ASME organizes more than 30 conferences annually, among them ASME Turbo Expo, which focuses on the development and manufacture of turbomachinery and takes place alternately in North America and Europe. In June 2019, around 2,500 engineers, scientists and students from many companies and institutes worldwide gathered in Phoenix, Arizona. The program included more than 1,000 discussions, lectures, workshops and presentations over five conference days.

How do you decide what topics to propose for the conference? Are you overwhelmed with papers or do you have to actively seek them out?

No, we really don’t have to search actively. We receive about 2,000 abstracts each year, resulting in some 1,000 papers that get presented at the conference.

Were you also a speaker at ASME Turbo Expo? What was your topic?

Not this time, but two years ago I spoke there on my area of expertise, aeroelasticity, which deals with the interaction between aerodynamic forces and flexible (elastic) structures in the engine. Other MTU colleagues attended this year, giving presentations on probabilistic methods, combustion and performance, and MTU Aero Engines North America and the brush seal team were represented at the exhibition.

In the internet age, you can put all this information online and access it there. So why host or attend a live conference?

The papers go online one week before the conference, but they can be looked at in more depth and discussed at the event itself. And you get so much more out of it by talking to people face to face and networking, including in the breaks.

Turbomachinery for environmentally friendly power generation and drive systems was the focus in 2019. What does that mean exactly?

In my view, we must move towards renewable liquid fuels, because batteries will be too heavy for scheduled passenger flights for the foreseeable future. The general feeling at the conference was that turbomachinery will continue to play a major role in aviation and power generation.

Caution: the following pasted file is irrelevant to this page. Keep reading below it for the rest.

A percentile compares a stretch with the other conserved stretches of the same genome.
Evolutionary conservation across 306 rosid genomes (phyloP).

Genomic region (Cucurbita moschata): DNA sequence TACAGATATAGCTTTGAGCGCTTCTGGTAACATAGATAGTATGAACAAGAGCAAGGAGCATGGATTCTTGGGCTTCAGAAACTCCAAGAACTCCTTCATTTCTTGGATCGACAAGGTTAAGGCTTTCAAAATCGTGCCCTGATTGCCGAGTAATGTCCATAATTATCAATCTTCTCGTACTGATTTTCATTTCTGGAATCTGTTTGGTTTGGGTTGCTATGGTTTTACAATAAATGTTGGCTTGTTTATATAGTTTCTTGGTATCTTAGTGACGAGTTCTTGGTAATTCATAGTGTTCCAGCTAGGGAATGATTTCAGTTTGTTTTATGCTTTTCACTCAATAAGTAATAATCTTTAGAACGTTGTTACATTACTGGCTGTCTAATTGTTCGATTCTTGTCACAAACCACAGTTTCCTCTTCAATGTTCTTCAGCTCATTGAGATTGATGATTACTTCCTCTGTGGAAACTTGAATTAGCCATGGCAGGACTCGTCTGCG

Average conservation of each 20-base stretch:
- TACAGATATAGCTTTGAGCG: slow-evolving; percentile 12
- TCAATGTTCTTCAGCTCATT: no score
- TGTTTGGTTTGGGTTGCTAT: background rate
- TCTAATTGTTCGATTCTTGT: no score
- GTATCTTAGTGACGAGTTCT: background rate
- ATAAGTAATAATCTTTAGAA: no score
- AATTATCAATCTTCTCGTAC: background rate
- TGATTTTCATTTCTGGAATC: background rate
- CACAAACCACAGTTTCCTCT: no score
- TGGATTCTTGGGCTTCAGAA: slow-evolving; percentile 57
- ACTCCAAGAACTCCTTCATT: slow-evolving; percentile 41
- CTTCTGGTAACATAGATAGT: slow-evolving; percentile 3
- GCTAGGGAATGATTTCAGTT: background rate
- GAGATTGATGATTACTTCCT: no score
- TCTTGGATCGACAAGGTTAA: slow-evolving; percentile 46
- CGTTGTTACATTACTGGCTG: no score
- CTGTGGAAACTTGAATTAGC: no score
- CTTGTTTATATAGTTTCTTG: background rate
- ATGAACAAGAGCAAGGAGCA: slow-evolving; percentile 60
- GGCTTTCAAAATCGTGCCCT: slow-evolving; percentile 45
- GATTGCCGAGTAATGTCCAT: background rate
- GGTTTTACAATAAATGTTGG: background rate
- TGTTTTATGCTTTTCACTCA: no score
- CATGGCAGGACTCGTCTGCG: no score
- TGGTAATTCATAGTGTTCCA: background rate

Turbomachinery will continue to play a major role in aviation and power generation

Dr. Harald Schönenborn

What’s the latest regarding digitalization in development simulation?

Simulations, especially their computing times, are becoming increasingly important and more and more complex. However, they won’t replace practical tests, as there was also consensus at the conference that safety is the top priority. NASA, for example, is planning its own test facility for a hybrid aircraft engine.

And what happens now in the run-up to the next ASME Turbo Expo 2020 in London?

The organizing committee for 2020 already met for the first time in Phoenix. This time I will be the Vice Review Chair; that means I’ll help ensure that the time-consuming reviews of the papers we receive are carried out properly. Abstracts for 2020 can be submitted until early October, when the review process begins.

Harald Schönenborn (51) has worked at MTU Aero Engines since 1999 as a development engineer specializing in compressor aeroelasticity. Prior to that, he began his career at MAN Turbo in Oberhausen, Germany. He studied at the renowned RWTH Aachen University, where he received his doctorate in 1996, and wrote his previous degree thesis in 1992 at the Politecnico di Torino in Italy. In 1990–91, he studied abroad at Dartmouth College in Hanover, New Hampshire, USA.